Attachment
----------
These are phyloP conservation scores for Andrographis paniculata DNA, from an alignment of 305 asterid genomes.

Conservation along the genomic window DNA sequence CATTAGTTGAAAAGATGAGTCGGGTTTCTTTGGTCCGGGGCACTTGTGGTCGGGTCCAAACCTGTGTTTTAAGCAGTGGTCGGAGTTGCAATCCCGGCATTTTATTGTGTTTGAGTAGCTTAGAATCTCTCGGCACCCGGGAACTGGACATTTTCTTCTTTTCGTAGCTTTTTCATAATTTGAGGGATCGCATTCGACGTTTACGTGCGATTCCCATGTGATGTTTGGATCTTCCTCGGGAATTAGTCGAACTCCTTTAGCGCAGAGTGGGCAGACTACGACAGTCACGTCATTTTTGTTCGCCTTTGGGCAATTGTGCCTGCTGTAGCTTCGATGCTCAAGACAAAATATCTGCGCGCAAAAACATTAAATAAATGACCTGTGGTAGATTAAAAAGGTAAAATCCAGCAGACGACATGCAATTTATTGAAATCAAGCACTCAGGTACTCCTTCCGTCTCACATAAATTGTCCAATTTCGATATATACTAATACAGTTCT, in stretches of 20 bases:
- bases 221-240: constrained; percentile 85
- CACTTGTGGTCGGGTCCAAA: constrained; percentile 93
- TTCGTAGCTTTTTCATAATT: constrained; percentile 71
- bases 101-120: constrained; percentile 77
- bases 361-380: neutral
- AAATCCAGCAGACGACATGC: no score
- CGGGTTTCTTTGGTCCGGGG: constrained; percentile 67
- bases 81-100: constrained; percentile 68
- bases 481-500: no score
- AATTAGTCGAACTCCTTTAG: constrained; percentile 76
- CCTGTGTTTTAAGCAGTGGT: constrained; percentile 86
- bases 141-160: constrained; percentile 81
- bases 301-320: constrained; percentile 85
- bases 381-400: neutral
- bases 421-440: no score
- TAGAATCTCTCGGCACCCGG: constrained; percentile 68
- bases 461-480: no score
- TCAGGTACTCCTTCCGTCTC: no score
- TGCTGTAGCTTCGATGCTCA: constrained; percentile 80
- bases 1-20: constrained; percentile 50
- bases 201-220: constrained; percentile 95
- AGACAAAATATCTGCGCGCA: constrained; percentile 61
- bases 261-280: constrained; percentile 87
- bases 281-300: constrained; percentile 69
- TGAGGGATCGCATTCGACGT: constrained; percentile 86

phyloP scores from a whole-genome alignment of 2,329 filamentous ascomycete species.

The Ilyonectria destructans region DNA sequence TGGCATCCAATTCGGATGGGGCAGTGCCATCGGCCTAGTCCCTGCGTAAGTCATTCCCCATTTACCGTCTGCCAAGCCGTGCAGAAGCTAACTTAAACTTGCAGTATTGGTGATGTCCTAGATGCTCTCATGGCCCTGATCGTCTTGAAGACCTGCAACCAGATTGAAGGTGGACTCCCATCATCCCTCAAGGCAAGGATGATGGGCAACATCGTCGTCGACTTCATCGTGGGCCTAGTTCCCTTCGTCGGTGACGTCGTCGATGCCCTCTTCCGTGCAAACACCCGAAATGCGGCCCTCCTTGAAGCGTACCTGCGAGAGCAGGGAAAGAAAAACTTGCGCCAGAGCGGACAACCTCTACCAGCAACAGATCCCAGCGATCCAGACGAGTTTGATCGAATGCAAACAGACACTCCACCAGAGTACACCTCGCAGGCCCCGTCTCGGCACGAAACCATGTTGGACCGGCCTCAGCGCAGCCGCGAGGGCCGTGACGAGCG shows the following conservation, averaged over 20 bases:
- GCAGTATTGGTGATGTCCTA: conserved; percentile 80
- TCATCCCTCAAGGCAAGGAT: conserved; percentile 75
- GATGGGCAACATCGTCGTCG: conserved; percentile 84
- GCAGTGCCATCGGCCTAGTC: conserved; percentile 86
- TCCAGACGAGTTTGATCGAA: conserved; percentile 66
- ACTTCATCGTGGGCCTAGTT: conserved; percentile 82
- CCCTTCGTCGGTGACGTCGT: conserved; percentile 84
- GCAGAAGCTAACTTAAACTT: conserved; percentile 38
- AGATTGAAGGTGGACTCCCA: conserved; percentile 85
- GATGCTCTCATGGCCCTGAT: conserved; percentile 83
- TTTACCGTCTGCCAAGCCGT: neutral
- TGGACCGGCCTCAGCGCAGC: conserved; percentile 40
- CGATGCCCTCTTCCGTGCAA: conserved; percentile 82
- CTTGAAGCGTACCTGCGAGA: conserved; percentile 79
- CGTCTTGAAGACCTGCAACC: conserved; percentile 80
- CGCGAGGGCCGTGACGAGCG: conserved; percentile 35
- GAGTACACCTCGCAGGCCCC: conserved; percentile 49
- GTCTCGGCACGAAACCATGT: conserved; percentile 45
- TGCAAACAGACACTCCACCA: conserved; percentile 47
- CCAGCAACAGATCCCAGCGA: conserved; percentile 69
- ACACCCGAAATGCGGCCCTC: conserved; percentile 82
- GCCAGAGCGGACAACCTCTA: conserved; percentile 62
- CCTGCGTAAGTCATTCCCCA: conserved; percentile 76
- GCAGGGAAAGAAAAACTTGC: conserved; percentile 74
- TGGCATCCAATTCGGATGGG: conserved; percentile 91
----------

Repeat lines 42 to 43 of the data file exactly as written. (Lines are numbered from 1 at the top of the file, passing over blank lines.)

- CGATGCCCTCTTCCGTGCAA: conserved; percentile 82
- CTTGAAGCGTACCTGCGAGA: conserved; percentile 79